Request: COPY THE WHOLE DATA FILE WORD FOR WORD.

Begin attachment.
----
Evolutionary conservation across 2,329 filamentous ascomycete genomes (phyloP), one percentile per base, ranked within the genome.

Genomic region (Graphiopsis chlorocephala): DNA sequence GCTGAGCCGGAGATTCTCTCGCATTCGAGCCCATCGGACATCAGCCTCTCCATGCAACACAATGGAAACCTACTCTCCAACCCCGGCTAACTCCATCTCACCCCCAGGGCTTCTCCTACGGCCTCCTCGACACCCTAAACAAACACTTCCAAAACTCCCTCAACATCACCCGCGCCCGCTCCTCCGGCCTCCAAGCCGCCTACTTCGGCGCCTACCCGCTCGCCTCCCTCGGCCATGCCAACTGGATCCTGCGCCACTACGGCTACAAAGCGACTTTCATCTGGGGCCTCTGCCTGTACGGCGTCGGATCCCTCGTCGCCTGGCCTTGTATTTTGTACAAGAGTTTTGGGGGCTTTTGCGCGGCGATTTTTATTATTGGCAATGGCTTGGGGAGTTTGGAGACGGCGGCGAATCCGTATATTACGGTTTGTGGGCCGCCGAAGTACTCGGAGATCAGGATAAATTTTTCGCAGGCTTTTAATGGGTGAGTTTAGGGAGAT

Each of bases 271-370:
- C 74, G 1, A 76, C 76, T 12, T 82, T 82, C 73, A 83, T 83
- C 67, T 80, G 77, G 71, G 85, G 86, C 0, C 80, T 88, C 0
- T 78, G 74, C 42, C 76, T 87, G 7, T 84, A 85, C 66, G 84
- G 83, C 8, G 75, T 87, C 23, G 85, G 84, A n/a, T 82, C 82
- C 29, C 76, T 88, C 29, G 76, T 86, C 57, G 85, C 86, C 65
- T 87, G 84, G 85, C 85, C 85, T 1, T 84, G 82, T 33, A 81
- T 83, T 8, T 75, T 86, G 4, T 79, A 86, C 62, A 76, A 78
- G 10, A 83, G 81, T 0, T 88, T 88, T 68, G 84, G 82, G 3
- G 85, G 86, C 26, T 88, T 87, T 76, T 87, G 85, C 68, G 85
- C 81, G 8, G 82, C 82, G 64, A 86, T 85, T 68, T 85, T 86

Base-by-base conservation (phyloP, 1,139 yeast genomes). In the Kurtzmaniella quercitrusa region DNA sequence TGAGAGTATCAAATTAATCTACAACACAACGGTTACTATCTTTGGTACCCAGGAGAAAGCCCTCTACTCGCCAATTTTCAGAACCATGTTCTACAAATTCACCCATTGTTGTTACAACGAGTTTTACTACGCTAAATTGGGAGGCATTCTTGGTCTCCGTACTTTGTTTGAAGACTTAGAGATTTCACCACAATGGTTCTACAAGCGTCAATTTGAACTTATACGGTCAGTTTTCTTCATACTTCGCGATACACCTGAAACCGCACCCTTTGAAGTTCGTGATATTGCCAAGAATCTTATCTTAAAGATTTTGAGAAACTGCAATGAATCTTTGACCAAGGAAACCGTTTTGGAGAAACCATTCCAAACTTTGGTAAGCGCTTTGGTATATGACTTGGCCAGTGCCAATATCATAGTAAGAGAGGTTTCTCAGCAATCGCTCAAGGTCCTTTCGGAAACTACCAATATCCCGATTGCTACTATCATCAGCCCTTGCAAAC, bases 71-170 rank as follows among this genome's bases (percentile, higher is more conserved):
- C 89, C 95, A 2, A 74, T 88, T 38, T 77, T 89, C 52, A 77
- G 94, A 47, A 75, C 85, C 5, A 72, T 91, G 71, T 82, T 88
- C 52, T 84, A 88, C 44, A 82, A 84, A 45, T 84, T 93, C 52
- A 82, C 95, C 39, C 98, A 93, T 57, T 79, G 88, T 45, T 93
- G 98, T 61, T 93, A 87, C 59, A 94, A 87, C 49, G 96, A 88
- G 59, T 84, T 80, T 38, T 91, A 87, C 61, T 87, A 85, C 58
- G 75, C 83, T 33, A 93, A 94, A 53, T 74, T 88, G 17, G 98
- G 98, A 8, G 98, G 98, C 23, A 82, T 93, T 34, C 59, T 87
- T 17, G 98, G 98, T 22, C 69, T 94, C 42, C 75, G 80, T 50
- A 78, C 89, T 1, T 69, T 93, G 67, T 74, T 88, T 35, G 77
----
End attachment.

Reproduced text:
Evolutionary conservation across 2,329 filamentous ascomycete genomes (phyloP), one percentile per base, ranked within the genome.

Genomic region (Graphiopsis chlorocephala): DNA sequence GCTGAGCCGGAGATTCTCTCGCATTCGAGCCCATCGGACATCAGCCTCTCCATGCAACACAATGGAAACCTACTCTCCAACCCCGGCTAACTCCATCTCACCCCCAGGGCTTCTCCTACGGCCTCCTCGACACCCTAAACAAACACTTCCAAAACTCCCTCAACATCACCCGCGCCCGCTCCTCCGGCCTCCAAGCCGCCTACTTCGGCGCCTACCCGCTCGCCTCCCTCGGCCATGCCAACTGGATCCTGCGCCACTACGGCTACAAAGCGACTTTCATCTGGGGCCTCTGCCTGTACGGCGTCGGATCCCTCGTCGCCTGGCCTTGTATTTTGTACAAGAGTTTTGGGGGCTTTTGCGCGGCGATTTTTATTATTGGCAATGGCTTGGGGAGTTTGGAGACGGCGGCGAATCCGTATATTACGGTTTGTGGGCCGCCGAAGTACTCGGAGATCAGGATAAATTTTTCGCAGGCTTTTAATGGGTGAGTTTAGGGAGAT

Each of bases 271-370:
- C 74, G 1, A 76, C 76, T 12, T 82, T 82, C 73, A 83, T 83
- C 67, T 80, G 77, G 71, G 85, G 86, C 0, C 80, T 88, C 0
- T 78, G 74, C 42, C 76, T 87, G 7, T 84, A 85, C 66, G 84
- G 83, C 8, G 75, T 87, C 23, G 85, G 84, A n/a, T 82, C 82
- C 29, C 76, T 88, C 29, G 76, T 86, C 57, G 85, C 86, C 65
- T 87, G 84, G 85, C 85, C 85, T 1, T 84, G 82, T 33, A 81
- T 83, T 8, T 75, T 86, G 4, T 79, A 86, C 62, A 76, A 78
- G 10, A 83, G 81, T 0, T 88, T 88, T 68, G 84, G 82, G 3
- G 85, G 86, C 26, T 88, T 87, T 76, T 87, G 85, C 68, G 85
- C 81, G 8, G 82, C 82, G 64, A 86, T 85, T 68, T 85, T 86

Base-by-base conservation (phyloP, 1,139 yeast genomes). In the Kurtzmaniella quercitrusa region DNA sequence TGAGAGTATCAAATTAATCTACAACACAACGGTTACTATCTTTGGTACCCAGGAGAAAGCCCTCTACTCGCCAATTTTCAGAACCATGTTCTACAAATTCACCCATTGTTGTTACAACGAGTTTTACTACGCTAAATTGGGAGGCATTCTTGGTCTCCGTACTTTGTTTGAAGACTTAGAGATTTCACCACAATGGTTCTACAAGCGTCAATTTGAACTTATACGGTCAGTTTTCTTCATACTTCGCGATACACCTGAAACCGCACCCTTTGAAGTTCGTGATATTGCCAAGAATCTTATCTTAAAGATTTTGAGAAACTGCAATGAATCTTTGACCAAGGAAACCGTTTTGGAGAAACCATTCCAAACTTTGGTAAGCGCTTTGGTATATGACTTGGCCAGTGCCAATATCATAGTAAGAGAGGTTTCTCAGCAATCGCTCAAGGTCCTTTCGGAAACTACCAATATCCCGATTGCTACTATCATCAGCCCTTGCAAAC, bases 71-170 rank as follows among this genome's bases (percentile, higher is more conserved):
- C 89, C 95, A 2, A 74, T 88, T 38, T 77, T 89, C 52, A 77
- G 94, A 47, A 75, C 85, C 5, A 72, T 91, G 71, T 82, T 88
- C 52, T 84, A 88, C 44, A 82, A 84, A 45, T 84, T 93, C 52
- A 82, C 95, C 39, C 98, A 93, T 57, T 79, G 88, T 45, T 93
- G 98, T 61, T 93, A 87, C 59, A 94, A 87, C 49, G 96, A 88
- G 59, T 84, T 80, T 38, T 91, A 87, C 61, T 87, A 85, C 58
- G 75, C 83, T 33, A 93, A 94, A 53, T 74, T 88, G 17, G 98
- G 98, A 8, G 98, G 98, C 23, A 82, T 93, T 34, C 59, T 87
- T 17, G 98, G 98, T 22, C 69, T 94, C 42, C 75, G 80, T 50
- A 78, C 89, T 1, T 69, T 93, G 67, T 74, T 88, T 35, G 77